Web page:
“You know beyond a doubt that you’re not in someone else’s dream”
This past week, our Philosophy class has been eagerly dissecting every aspect of one of the most famous philosophical dialogues in history, Plato’s “Allegory of the Cave.” I’m not going to summarise the contents of the allegory, because that is not what I set out to do today, I set out to create a reflection, a self opinion on the allegory, and its ideas, but not one that just short hands the actual allegory.
Many ideas, and points of views have popped up, some I agreed with, others I digressed with. Out of these, all of them could be categorised into 2 big overarching ideas. First of which revolves around Progress, the second of which is Reality, and how we know what is real, and what isn’t.
Plato’s allegory goes out of its way to portray Progress, and by default Learning is supposed to be difficult, and potentially painful, as indicated when as the once imprisoned man is dragged out from the shackles of his confines, his limited knowledge, and view of the world, and shown the bigger picture of the world. The man experiences intense pain as he broadens his horizons, however he does in the end realise that despite however painful that may have been, it all was worth it.
Some people believe that progress doesn’t have to be difficult, and that it can be easy, however I adamantly disagree with this notion. Firstly, the Zone of Proximal Development, which was devised by a Russian scientist states that without help we can only accomplish, and learn a very little portion of the knowledge that is out there. So, that by default logically should state that without encountering difficulties, then we really can’t have any progress, as we can’t get anywhere. Looking back at the ZPD, even getting to the limited barrier of what little we can learn by ourselves involves a lot of effort, and difficulty, let alone how much difficulty we’d encounter as we venture into the knowledge we can only acquire with help.
Secondly, if we don’t encounter difficulty with out acquirement of knowledge, then we probably would have very little, if at all any progress at all. Learning for Progress’s sake has to be hard in order for us value what we have acquired. Should the knowledge be easy to come by then it is simultaneously easy come, and easy go. This is something that we can acquire easily, and freely is something that we never value, for example if a regular citizen had a million dollars they’d value that money, as they’ve put in a lot of hardwork to get there. Consequently, they’ll keep nurturing that money, and growing it. But, flip the tables and ask what a million dollars is worth to a multi-billionaire, who by waking up in the morning earns millions of dollars. To them, that million dollars is nothing, and they’re likely to spend on a 50 case of ’82 Bordeau or a customised Rolls Royce. They don’t treasure that money, because to them a million dollars is easy to earn, and they put no stock into the value of the money. Similarly with knowledge, if learning is easy, then would we value it? Or would we blow it on fine wine, and nice cars? The answer would be the latter, and because we don’t treasure the learning, then we’d really not get anywhere. So, learning must be hard earned in order for the world to progress, and the world indeed has progressed from its most primitive roots.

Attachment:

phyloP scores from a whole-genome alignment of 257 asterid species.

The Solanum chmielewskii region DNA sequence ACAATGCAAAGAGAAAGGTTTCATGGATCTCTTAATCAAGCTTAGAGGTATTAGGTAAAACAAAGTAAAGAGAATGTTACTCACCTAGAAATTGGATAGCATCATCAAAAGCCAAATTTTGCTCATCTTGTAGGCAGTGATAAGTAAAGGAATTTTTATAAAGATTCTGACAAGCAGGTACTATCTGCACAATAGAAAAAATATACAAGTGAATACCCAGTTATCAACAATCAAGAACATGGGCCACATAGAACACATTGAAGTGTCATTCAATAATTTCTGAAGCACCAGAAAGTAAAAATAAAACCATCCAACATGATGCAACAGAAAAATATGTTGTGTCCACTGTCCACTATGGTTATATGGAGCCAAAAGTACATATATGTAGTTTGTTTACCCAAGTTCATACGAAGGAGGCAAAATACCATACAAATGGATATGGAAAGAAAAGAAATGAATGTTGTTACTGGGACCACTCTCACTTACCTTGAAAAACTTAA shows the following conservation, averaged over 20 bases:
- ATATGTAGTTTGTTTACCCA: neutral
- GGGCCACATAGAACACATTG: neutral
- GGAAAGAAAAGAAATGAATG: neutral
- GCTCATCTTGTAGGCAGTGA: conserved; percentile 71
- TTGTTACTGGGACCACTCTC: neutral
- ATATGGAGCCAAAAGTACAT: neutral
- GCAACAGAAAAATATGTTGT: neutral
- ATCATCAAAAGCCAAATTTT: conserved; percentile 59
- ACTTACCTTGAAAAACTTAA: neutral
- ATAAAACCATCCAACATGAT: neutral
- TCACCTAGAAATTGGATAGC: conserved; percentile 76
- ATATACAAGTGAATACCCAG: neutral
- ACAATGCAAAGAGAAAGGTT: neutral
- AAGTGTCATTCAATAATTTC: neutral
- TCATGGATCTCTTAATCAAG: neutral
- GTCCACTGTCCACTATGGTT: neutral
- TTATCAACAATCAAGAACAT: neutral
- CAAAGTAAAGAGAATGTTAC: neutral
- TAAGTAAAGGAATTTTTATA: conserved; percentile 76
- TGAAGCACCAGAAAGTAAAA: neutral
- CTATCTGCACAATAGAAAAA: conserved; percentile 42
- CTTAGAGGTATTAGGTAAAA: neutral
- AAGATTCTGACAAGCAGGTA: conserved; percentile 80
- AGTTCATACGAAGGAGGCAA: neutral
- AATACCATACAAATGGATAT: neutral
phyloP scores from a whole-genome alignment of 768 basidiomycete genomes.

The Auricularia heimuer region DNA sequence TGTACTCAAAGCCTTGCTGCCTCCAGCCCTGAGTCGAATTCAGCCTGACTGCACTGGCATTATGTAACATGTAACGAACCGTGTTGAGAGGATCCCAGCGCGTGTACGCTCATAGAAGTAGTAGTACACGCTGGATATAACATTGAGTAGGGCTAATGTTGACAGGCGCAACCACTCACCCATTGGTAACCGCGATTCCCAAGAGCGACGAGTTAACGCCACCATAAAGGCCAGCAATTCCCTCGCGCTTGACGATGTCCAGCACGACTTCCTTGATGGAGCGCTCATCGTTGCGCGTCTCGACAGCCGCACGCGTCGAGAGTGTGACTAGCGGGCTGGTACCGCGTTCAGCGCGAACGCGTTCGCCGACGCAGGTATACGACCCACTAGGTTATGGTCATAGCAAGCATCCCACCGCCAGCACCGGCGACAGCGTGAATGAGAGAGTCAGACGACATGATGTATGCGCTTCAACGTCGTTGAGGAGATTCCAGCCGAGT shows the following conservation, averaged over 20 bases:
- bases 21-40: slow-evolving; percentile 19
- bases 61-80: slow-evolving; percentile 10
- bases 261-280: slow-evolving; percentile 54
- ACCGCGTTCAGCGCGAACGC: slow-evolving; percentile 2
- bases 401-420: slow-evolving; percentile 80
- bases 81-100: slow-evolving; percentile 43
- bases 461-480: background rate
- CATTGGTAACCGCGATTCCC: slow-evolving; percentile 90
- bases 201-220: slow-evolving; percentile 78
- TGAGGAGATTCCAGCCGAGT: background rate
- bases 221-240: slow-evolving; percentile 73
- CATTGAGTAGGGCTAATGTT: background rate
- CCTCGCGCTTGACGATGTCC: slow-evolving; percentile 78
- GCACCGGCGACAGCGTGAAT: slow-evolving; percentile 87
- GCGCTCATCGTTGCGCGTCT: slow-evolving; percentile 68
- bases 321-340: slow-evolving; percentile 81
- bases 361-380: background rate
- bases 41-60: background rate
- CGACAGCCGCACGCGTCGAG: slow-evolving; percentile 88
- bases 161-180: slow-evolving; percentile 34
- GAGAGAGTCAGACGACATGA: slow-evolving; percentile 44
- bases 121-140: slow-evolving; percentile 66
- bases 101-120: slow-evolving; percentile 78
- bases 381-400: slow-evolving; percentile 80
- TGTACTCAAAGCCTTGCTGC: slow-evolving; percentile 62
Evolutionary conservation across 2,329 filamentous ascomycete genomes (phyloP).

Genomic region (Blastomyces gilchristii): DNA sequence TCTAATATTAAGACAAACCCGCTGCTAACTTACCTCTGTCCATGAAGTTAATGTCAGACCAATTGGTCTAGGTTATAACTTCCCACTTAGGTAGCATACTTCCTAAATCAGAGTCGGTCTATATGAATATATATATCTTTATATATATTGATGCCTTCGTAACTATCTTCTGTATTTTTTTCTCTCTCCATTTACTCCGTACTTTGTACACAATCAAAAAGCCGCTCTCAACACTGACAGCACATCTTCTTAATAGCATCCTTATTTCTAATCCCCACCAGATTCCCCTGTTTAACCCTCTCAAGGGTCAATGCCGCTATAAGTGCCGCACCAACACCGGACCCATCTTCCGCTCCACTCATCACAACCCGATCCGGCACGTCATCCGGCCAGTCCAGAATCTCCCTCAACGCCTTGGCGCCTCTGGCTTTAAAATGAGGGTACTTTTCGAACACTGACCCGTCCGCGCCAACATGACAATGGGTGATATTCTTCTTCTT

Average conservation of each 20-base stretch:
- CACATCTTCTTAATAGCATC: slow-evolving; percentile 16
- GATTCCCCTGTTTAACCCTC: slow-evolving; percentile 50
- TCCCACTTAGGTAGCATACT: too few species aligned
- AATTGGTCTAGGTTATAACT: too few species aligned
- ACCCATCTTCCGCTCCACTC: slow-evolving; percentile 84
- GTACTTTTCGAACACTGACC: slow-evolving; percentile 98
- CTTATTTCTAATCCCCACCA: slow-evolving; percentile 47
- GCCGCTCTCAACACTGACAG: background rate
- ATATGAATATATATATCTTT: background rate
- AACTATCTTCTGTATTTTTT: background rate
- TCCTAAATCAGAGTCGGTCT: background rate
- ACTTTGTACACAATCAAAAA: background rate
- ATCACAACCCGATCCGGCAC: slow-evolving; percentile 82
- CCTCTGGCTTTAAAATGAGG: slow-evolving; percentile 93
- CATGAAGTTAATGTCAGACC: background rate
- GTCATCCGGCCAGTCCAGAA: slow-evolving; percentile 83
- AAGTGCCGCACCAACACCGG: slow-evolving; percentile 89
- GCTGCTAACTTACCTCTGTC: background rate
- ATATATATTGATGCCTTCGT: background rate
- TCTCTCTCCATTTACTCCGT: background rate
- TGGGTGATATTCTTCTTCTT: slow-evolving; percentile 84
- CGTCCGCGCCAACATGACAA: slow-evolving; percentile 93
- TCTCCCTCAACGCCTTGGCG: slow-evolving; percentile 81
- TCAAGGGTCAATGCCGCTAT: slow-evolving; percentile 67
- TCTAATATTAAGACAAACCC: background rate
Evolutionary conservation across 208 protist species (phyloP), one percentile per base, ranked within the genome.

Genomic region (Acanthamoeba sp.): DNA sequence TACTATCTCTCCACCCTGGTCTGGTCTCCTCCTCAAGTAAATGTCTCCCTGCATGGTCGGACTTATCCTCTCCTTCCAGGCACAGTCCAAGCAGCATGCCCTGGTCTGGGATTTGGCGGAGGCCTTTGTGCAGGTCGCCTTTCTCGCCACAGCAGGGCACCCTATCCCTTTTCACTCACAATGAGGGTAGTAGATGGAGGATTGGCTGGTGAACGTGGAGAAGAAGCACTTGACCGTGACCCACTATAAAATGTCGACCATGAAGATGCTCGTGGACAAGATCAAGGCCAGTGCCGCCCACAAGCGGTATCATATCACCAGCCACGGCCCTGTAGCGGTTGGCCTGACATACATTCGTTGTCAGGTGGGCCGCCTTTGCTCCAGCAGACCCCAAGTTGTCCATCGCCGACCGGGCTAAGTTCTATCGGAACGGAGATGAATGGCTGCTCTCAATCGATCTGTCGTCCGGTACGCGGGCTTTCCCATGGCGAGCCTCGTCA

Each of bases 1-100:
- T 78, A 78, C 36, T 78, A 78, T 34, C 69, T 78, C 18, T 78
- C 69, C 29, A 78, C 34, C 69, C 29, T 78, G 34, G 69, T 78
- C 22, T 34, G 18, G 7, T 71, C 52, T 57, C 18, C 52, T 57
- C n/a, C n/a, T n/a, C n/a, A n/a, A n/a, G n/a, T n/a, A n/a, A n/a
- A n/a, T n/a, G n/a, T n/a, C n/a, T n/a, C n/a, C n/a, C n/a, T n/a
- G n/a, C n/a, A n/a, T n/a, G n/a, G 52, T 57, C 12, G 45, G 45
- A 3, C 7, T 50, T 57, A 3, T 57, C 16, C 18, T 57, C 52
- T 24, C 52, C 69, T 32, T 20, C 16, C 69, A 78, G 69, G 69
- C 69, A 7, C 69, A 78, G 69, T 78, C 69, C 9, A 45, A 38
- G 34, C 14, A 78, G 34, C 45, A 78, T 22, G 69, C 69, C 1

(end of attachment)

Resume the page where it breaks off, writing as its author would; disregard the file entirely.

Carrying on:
The second main point that we discussed was the notion that our world is possibly not real, and that we’ve all been living in a dream, or in a matrix or something of that sort. They argue that our world isn’t real, and we cannot say that our world is real because we cannot prove irrevocably that it is.
I won’t argue the belief that we could be living in a dream, or in a world that isn’t really there, because I like everyone else can’t prove that our world isn’t there. But, just because our world isn’t there, or just because it’s happening all in our hands, does that make not real? Does it make it any less real? I would say no.
Reality, is subjective, truth is what we believe, and perceive it to be. As new information comes to light it can be molded, shaped, persuaded, and morphed, but as always it’s and always will be what we perceive it to be. So, if we perceive it to be real, then isn’t it?
Let’s use the example of a dream. In a dream, the impossible happens, but in the heat and midst of the moment, we believe that it is real, and while we dream that becomes our reality. It is only when we wake up from our reverie that we can distinguish that our dream was just inside our heads. However, does that make the dream not real? Looking back after you wake-up you’d answer without a thought, that no it isn’t real. But, I ask you to go back to the moment in the dream, during that time, was it real to you? Yes, it is, and in that moment is it your reality? Yes it was.
So, in the end we can only really trust ourrselves, and our sense, because after all if we can’t even trust ourselves then who can we trust? If we perceive where we are to be in the real world, and that this is reality, then this is our reality, this is real, despite the fact that we may just be the dreams of someone else.
I leave you with an example from the ending of Inception, as Christopher Nolan cuts way from Cobb’s Totem in the last scene with a maddening finality, leaving the ending ambiguous, it may seem quite infuriating at first. But, upon further reflection, it reveals a whole new layer of philosophical reality. In this world, where Cobb’s dream of being reunited with his kids has happened, then I’d hazard a guess that to Cobb, whether it is a dream or not, that this world has become his reality, because this is where he wants to be, and where he perceive it to be true. So, in the end, whether or not it is someone else’s dream, his own dream, or real life no longer matters to Cobb, because he believes this world to be real, rendering the spinning Totem useless, and pointless.